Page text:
A Traveller at the Gates of Wisdom by John Boyne – Book review

Late last year I read and loved my first book by John Boyne (A Ladder to the Sky). My friend then recommended A Traveller at the Gates of Wisdom, so I had high hopes. The structure of this book certainly appealed to me for its uniqueness.

Told over 2,000 years, it follows the same people, their names and aspects of their situations amended to fall in line with the area of history the story is now being told from.

A celebration of creativity

So we start in Palestine, A.D 1, go through to South Korea, A.D 311, Egypt A.D 767, Norway, A.D. 1349 (you get the idea) through to present day – and beyond. We move chronologically through the years, moving to a different country every time the year progresses.

What remains constant is the lead unnamed character is alway in the creative arts and his story intertwines with some of the most famous works of art that exist (the Sistine Chapel for example) and I enjoyed this focus on the importance of the arts and their endurance and mark on history.

We follow our narrator as he marries and loses several wives, then ultimately embarks on a revenge quest.


While I enjoyed the scope of A Traveller at the Gates of Wisdom and appreciate the research and planning it must have taken to write a book like this, some parts just didn’t work for me.

We travel to a lot of locations through history and at some points this felt a bit repetitive – not much happened to move the plot along but we had to switch locations anyway, it seemed.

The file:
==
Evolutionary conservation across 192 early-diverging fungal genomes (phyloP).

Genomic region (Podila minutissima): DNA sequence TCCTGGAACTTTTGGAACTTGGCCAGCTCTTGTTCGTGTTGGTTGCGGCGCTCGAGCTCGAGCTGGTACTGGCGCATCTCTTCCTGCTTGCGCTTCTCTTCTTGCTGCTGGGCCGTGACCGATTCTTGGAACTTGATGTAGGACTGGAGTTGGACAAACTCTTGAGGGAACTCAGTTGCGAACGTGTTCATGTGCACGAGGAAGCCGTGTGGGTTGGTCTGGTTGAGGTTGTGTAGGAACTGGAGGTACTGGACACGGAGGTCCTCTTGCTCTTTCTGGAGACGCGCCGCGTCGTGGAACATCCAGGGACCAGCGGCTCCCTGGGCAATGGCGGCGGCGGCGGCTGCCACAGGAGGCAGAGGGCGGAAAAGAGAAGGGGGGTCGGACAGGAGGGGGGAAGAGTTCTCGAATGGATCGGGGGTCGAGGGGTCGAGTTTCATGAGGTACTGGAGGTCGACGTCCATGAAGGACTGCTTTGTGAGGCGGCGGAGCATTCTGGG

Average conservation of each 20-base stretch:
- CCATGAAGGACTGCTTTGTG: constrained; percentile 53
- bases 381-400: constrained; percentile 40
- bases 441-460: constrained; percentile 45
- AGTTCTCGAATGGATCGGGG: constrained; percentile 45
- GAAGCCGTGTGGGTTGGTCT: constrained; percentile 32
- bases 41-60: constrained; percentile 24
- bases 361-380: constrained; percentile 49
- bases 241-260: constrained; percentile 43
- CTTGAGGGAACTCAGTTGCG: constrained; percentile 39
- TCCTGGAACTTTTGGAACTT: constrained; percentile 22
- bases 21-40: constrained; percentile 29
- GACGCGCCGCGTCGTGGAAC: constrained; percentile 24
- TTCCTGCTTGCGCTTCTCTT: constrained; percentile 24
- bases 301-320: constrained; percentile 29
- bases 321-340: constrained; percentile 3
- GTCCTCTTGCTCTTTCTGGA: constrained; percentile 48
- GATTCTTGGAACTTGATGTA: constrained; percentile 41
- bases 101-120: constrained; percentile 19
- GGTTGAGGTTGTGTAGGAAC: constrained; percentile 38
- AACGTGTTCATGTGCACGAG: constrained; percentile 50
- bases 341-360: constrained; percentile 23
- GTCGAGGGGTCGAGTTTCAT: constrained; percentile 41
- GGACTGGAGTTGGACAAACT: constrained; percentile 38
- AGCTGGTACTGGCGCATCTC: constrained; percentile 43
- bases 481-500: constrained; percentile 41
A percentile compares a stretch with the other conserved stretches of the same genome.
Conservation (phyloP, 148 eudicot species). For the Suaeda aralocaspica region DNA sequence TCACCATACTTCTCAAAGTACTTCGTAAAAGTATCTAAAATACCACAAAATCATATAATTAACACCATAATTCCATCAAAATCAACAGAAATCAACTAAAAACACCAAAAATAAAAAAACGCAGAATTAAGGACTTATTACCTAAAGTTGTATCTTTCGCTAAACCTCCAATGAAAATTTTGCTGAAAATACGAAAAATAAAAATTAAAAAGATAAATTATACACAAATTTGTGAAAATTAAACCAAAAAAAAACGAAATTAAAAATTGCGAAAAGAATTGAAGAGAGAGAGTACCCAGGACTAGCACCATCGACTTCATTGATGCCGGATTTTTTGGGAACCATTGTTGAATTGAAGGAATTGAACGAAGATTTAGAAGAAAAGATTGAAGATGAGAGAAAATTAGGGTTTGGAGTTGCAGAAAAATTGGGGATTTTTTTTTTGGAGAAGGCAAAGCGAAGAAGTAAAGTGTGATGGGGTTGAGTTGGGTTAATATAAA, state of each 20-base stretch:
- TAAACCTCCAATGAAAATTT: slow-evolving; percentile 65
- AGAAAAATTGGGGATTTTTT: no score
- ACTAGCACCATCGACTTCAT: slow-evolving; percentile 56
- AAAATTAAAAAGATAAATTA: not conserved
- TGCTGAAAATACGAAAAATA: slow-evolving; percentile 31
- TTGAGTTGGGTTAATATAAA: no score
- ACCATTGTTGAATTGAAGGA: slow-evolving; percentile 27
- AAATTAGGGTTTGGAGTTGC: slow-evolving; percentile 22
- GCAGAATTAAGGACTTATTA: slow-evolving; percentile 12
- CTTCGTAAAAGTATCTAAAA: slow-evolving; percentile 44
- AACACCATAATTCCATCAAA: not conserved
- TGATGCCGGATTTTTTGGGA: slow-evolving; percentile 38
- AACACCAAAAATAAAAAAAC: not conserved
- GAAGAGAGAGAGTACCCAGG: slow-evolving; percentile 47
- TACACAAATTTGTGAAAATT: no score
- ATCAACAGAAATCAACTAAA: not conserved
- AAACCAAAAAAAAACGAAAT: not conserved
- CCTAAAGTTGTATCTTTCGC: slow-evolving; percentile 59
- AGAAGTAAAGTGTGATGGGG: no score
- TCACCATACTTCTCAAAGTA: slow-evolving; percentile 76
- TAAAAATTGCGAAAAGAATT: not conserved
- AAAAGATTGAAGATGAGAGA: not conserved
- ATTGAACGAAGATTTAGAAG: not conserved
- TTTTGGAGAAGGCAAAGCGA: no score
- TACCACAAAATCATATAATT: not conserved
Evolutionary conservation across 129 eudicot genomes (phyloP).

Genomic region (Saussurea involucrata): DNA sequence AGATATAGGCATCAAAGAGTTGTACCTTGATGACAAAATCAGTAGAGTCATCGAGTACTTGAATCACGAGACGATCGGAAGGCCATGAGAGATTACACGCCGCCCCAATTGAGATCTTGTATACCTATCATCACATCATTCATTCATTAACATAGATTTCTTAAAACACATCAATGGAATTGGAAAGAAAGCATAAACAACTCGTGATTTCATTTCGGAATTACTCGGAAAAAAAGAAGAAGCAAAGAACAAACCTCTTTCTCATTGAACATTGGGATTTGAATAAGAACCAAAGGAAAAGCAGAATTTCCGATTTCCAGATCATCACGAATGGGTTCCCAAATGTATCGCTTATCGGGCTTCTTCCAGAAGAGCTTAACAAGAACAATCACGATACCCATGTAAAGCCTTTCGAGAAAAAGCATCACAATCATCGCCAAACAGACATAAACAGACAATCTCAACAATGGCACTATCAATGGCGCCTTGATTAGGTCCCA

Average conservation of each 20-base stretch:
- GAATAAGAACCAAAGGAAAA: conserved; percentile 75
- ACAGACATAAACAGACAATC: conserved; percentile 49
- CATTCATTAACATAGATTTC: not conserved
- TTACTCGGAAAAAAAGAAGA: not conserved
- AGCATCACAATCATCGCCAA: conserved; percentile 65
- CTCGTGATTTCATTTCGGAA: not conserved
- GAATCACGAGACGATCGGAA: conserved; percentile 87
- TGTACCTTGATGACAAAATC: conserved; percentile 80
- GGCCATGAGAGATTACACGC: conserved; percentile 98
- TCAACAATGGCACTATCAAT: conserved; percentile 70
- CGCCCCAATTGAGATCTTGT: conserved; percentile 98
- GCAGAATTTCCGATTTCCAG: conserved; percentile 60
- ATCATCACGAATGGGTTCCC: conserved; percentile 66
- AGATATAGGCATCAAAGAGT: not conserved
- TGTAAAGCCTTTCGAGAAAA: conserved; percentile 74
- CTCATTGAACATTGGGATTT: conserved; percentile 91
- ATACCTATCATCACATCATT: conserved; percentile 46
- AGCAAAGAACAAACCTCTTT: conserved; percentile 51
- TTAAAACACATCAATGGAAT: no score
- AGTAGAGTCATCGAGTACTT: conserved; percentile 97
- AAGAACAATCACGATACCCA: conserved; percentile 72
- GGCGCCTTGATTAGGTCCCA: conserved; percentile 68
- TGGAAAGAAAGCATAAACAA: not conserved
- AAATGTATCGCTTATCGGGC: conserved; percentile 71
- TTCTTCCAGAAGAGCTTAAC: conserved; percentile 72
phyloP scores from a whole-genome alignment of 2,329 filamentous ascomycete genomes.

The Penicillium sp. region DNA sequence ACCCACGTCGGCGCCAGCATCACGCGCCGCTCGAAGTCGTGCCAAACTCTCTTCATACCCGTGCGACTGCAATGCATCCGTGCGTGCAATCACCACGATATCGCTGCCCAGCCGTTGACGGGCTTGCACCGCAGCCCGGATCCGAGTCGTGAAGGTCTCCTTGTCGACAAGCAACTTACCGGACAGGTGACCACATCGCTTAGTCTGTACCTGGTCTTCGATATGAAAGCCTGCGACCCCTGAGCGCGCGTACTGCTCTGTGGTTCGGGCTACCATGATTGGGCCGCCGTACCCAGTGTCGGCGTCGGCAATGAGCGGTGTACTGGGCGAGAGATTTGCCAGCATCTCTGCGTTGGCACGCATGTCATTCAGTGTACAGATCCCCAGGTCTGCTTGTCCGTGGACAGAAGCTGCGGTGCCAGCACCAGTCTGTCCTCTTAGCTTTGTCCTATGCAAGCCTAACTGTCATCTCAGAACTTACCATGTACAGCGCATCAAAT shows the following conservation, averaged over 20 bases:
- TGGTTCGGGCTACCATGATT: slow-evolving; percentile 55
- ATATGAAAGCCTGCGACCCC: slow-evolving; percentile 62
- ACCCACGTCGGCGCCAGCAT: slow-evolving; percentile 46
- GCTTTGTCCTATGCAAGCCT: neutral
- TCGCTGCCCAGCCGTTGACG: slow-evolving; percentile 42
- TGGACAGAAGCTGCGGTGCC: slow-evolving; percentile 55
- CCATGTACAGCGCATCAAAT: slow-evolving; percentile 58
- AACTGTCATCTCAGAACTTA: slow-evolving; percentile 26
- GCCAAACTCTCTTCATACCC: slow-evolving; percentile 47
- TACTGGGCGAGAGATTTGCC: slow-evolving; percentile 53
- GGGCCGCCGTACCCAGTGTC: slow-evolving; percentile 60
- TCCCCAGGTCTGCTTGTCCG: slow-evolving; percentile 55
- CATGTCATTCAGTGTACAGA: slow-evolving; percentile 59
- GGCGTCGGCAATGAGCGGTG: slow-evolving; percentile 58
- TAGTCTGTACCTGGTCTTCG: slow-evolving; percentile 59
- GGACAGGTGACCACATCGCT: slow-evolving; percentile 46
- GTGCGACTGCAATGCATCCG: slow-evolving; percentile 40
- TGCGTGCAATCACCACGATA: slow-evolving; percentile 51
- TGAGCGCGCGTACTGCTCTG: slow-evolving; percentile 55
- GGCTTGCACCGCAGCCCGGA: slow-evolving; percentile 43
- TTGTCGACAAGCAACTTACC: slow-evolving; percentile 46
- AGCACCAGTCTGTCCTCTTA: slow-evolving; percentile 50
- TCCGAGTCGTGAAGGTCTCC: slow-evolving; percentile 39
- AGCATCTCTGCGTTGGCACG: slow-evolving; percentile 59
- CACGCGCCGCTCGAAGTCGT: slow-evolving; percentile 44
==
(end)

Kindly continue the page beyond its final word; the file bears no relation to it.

It was also really hammered home how women have been treated like shit for a majority of history, which is true, but for a while in the middle section, it felt like the only thing this book had to tell us. The revenge plotline was anticlimactic for me too.

No one needs reminding of 2016

All of this was OK though as this was where the story was heading – taking us on this journey while celebrating art, craft and creativity. Then… the penultimate chapter is set in 2016 America on the eve of Trump’s election… for some reason. This felt so out of place with everything that had come before and had no context except to be a random pop at Trump supporters in a novel that really wasn’t like that in theme or context prior?

The final chapter set in the future (2082) on a space colony also felt rushed – or like a gimmick tagged on at the end.

I finished reading feeling slightly bemused at the rogue turn the book had taken in its final chapters. It went from celebrating the arts and humanity to saying we are all doomed really. An about turn that left me unsettled. Also, it feels like the narrator never passed through that gate of wisdom, he was always just standing outside them.

It also sadly lacked the intelligent asides, wit and charm that had so enamoured me to A Ladder to the Sky.

John Boyne has a great voice

So while A Traveller at the Gates of Wisdom was not the one for me, I am going to crack on with more of John Boyne’s back catalogue as I really like his voice as an author and he does know how to tell a good story.

I know a lot of people do love this book, so I’d be really intrigued to hear what you think if you’ve read it!

Rating: 3 out of 5.

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